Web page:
2. The more I lay on the couch thinking about it.. and the more I write it out to the three or four of you... I start to suspect that what we're doing with all of this Facebook Live and podcasting and any other experimenting that we might do isn't radio at all. It's something else. Maybe it's this concept of a "JEDcast," or maybe it's just the natural evolution away from radio.
Most nights, I listen to old Jean Shepherd shows on WOR from the 1960s. That was Jean Shepherd from Hammond talking about traditions and places from a Hammond of a bygone era, but it was still Hammond and I know that Hammond. And it was radio. And Jean was one of the first to understand the power of just talking on the radio, of transferring what was in your head to airwaves that could stimulate the mechanisms in the human ear and that the whole cycle was beautiful....
And not to be messed with. There's a part of me that wants to back off from Facebook Live videos and podcasting because I would be messing with the fundamentals of radio. I would be getting away from what makes it beautiful, pure and romantic. That's my hesitation. That's my dilemma. That's my realization - that in my next phase of living My Radio Life, I may be an impostor. I may be forsaking the media that got me to where I am and that is beautiful and pure. I may be a traitor.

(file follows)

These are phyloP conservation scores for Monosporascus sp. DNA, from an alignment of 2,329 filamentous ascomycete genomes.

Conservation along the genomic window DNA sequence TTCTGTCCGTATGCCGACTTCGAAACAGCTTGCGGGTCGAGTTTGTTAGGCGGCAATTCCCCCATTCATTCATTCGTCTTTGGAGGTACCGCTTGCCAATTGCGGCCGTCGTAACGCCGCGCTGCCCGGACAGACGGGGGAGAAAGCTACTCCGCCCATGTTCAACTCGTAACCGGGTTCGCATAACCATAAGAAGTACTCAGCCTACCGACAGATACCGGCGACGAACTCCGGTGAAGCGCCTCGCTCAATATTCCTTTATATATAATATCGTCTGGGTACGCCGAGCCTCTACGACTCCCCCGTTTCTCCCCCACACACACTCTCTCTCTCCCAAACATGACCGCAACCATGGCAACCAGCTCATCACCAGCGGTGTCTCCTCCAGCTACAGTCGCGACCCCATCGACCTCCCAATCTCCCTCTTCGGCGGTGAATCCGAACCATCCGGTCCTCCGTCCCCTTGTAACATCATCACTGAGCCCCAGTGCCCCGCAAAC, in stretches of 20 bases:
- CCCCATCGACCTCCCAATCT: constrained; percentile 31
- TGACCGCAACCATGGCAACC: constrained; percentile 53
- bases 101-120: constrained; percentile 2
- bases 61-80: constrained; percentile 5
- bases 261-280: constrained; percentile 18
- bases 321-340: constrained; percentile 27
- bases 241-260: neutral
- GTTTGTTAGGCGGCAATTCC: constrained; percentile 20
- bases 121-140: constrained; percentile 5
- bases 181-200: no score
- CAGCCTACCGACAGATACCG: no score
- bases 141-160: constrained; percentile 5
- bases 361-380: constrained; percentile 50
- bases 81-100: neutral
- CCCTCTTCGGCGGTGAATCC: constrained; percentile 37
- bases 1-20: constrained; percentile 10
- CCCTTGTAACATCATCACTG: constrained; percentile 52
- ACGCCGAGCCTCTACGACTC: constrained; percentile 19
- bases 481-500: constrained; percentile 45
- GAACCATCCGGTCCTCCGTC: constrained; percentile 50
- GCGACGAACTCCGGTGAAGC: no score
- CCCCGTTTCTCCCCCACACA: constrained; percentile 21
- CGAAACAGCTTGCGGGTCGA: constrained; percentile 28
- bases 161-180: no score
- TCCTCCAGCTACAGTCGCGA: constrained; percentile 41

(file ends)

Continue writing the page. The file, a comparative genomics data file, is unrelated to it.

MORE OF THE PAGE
That may make sense to the three or four of you. You follow me in part because you love radio. There's no other reason to suffer through my ramblings. But to the casual listener, this may not make sense. The casual listener and casual reader of this blog may say - "Big deal. Life changes. One day it's newspapers, the next it's radio. One day it's radio, the next it's television. One day it's TV, the next it's the internet. Just roll with it, JED. Stop being so delusional about radio."
I get that. But to circle around... I really want to accept - and know that I must to move forward - two things.
1. If I make some money, that doesn't mean that I'm turning into my old asshole self.
2. If I create something that isn't true to the tradition of radio, then I'm not destroying radio and I'm not a traitor.
Thanks for suffering through another therapy session. It's 8:54am. Time to wake Alexis for Chuck and George.